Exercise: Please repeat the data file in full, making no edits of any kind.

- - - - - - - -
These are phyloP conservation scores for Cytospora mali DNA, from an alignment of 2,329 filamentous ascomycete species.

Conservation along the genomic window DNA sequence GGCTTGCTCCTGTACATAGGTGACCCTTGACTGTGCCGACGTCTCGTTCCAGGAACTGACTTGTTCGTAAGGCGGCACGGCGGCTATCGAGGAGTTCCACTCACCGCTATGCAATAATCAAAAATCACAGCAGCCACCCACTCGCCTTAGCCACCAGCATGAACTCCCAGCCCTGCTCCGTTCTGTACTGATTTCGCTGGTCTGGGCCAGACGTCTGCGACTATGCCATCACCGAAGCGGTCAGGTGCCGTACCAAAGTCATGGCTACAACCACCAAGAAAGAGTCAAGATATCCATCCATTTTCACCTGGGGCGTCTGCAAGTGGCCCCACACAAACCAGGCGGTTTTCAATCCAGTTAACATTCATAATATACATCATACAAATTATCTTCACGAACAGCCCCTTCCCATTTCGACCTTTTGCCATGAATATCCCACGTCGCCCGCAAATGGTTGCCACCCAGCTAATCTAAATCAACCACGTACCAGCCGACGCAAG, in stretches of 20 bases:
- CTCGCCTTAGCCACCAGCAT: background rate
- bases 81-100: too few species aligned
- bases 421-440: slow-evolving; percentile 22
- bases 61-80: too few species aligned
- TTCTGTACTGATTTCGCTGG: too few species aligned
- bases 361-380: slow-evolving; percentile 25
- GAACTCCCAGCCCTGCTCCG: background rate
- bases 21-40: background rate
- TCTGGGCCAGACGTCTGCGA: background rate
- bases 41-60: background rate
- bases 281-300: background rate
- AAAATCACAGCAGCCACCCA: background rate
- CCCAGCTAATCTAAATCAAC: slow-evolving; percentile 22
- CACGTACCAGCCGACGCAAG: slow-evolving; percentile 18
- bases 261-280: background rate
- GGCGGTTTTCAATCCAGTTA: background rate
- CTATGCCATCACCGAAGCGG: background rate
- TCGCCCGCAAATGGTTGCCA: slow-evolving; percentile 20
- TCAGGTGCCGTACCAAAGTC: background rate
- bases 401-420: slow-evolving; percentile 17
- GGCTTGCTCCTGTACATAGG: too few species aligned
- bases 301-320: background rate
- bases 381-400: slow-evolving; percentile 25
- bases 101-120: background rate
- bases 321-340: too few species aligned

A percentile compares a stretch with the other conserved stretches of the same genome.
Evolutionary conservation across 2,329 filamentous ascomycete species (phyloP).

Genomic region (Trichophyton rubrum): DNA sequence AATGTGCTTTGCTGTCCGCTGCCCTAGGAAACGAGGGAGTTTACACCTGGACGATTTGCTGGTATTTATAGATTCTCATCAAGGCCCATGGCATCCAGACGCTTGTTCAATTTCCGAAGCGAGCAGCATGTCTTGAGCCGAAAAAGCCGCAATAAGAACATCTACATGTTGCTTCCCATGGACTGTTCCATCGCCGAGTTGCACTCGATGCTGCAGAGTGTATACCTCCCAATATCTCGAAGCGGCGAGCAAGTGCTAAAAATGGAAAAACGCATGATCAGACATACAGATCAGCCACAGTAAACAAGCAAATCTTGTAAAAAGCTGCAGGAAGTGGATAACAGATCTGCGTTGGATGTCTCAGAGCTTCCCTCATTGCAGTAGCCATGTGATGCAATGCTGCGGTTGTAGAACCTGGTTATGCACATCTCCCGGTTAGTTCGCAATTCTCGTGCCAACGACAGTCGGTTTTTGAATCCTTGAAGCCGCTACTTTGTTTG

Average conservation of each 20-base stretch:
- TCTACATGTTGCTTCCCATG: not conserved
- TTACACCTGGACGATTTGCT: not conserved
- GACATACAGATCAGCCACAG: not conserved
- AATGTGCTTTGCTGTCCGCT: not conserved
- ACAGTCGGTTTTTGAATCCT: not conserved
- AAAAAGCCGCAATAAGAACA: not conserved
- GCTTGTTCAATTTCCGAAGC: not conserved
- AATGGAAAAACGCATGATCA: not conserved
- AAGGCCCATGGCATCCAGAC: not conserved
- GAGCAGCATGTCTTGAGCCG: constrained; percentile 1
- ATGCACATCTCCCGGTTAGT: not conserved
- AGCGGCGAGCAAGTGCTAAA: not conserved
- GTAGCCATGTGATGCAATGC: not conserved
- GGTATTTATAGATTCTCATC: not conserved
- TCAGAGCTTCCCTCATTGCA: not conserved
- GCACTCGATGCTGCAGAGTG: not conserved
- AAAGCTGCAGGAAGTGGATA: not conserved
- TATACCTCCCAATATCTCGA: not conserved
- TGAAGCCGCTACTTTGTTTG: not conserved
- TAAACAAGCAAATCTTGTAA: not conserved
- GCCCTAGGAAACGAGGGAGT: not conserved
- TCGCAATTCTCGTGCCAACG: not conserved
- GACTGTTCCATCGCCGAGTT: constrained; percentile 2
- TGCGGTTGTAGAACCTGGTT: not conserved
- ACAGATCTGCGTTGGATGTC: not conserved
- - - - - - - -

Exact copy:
These are phyloP conservation scores for Cytospora mali DNA, from an alignment of 2,329 filamentous ascomycete species.

Conservation along the genomic window DNA sequence GGCTTGCTCCTGTACATAGGTGACCCTTGACTGTGCCGACGTCTCGTTCCAGGAACTGACTTGTTCGTAAGGCGGCACGGCGGCTATCGAGGAGTTCCACTCACCGCTATGCAATAATCAAAAATCACAGCAGCCACCCACTCGCCTTAGCCACCAGCATGAACTCCCAGCCCTGCTCCGTTCTGTACTGATTTCGCTGGTCTGGGCCAGACGTCTGCGACTATGCCATCACCGAAGCGGTCAGGTGCCGTACCAAAGTCATGGCTACAACCACCAAGAAAGAGTCAAGATATCCATCCATTTTCACCTGGGGCGTCTGCAAGTGGCCCCACACAAACCAGGCGGTTTTCAATCCAGTTAACATTCATAATATACATCATACAAATTATCTTCACGAACAGCCCCTTCCCATTTCGACCTTTTGCCATGAATATCCCACGTCGCCCGCAAATGGTTGCCACCCAGCTAATCTAAATCAACCACGTACCAGCCGACGCAAG, in stretches of 20 bases:
- CTCGCCTTAGCCACCAGCAT: background rate
- bases 81-100: too few species aligned
- bases 421-440: slow-evolving; percentile 22
- bases 61-80: too few species aligned
- TTCTGTACTGATTTCGCTGG: too few species aligned
- bases 361-380: slow-evolving; percentile 25
- GAACTCCCAGCCCTGCTCCG: background rate
- bases 21-40: background rate
- TCTGGGCCAGACGTCTGCGA: background rate
- bases 41-60: background rate
- bases 281-300: background rate
- AAAATCACAGCAGCCACCCA: background rate
- CCCAGCTAATCTAAATCAAC: slow-evolving; percentile 22
- CACGTACCAGCCGACGCAAG: slow-evolving; percentile 18
- bases 261-280: background rate
- GGCGGTTTTCAATCCAGTTA: background rate
- CTATGCCATCACCGAAGCGG: background rate
- TCGCCCGCAAATGGTTGCCA: slow-evolving; percentile 20
- TCAGGTGCCGTACCAAAGTC: background rate
- bases 401-420: slow-evolving; percentile 17
- GGCTTGCTCCTGTACATAGG: too few species aligned
- bases 301-320: background rate
- bases 381-400: slow-evolving; percentile 25
- bases 101-120: background rate
- bases 321-340: too few species aligned

A percentile compares a stretch with the other conserved stretches of the same genome.
Evolutionary conservation across 2,329 filamentous ascomycete species (phyloP).

Genomic region (Trichophyton rubrum): DNA sequence AATGTGCTTTGCTGTCCGCTGCCCTAGGAAACGAGGGAGTTTACACCTGGACGATTTGCTGGTATTTATAGATTCTCATCAAGGCCCATGGCATCCAGACGCTTGTTCAATTTCCGAAGCGAGCAGCATGTCTTGAGCCGAAAAAGCCGCAATAAGAACATCTACATGTTGCTTCCCATGGACTGTTCCATCGCCGAGTTGCACTCGATGCTGCAGAGTGTATACCTCCCAATATCTCGAAGCGGCGAGCAAGTGCTAAAAATGGAAAAACGCATGATCAGACATACAGATCAGCCACAGTAAACAAGCAAATCTTGTAAAAAGCTGCAGGAAGTGGATAACAGATCTGCGTTGGATGTCTCAGAGCTTCCCTCATTGCAGTAGCCATGTGATGCAATGCTGCGGTTGTAGAACCTGGTTATGCACATCTCCCGGTTAGTTCGCAATTCTCGTGCCAACGACAGTCGGTTTTTGAATCCTTGAAGCCGCTACTTTGTTTG

Average conservation of each 20-base stretch:
- TCTACATGTTGCTTCCCATG: not conserved
- TTACACCTGGACGATTTGCT: not conserved
- GACATACAGATCAGCCACAG: not conserved
- AATGTGCTTTGCTGTCCGCT: not conserved
- ACAGTCGGTTTTTGAATCCT: not conserved
- AAAAAGCCGCAATAAGAACA: not conserved
- GCTTGTTCAATTTCCGAAGC: not conserved
- AATGGAAAAACGCATGATCA: not conserved
- AAGGCCCATGGCATCCAGAC: not conserved
- GAGCAGCATGTCTTGAGCCG: constrained; percentile 1
- ATGCACATCTCCCGGTTAGT: not conserved
- AGCGGCGAGCAAGTGCTAAA: not conserved
- GTAGCCATGTGATGCAATGC: not conserved
- GGTATTTATAGATTCTCATC: not conserved
- TCAGAGCTTCCCTCATTGCA: not conserved
- GCACTCGATGCTGCAGAGTG: not conserved
- AAAGCTGCAGGAAGTGGATA: not conserved
- TATACCTCCCAATATCTCGA: not conserved
- TGAAGCCGCTACTTTGTTTG: not conserved
- TAAACAAGCAAATCTTGTAA: not conserved
- GCCCTAGGAAACGAGGGAGT: not conserved
- TCGCAATTCTCGTGCCAACG: not conserved
- GACTGTTCCATCGCCGAGTT: constrained; percentile 2
- TGCGGTTGTAGAACCTGGTT: not conserved
- ACAGATCTGCGTTGGATGTC: not conserved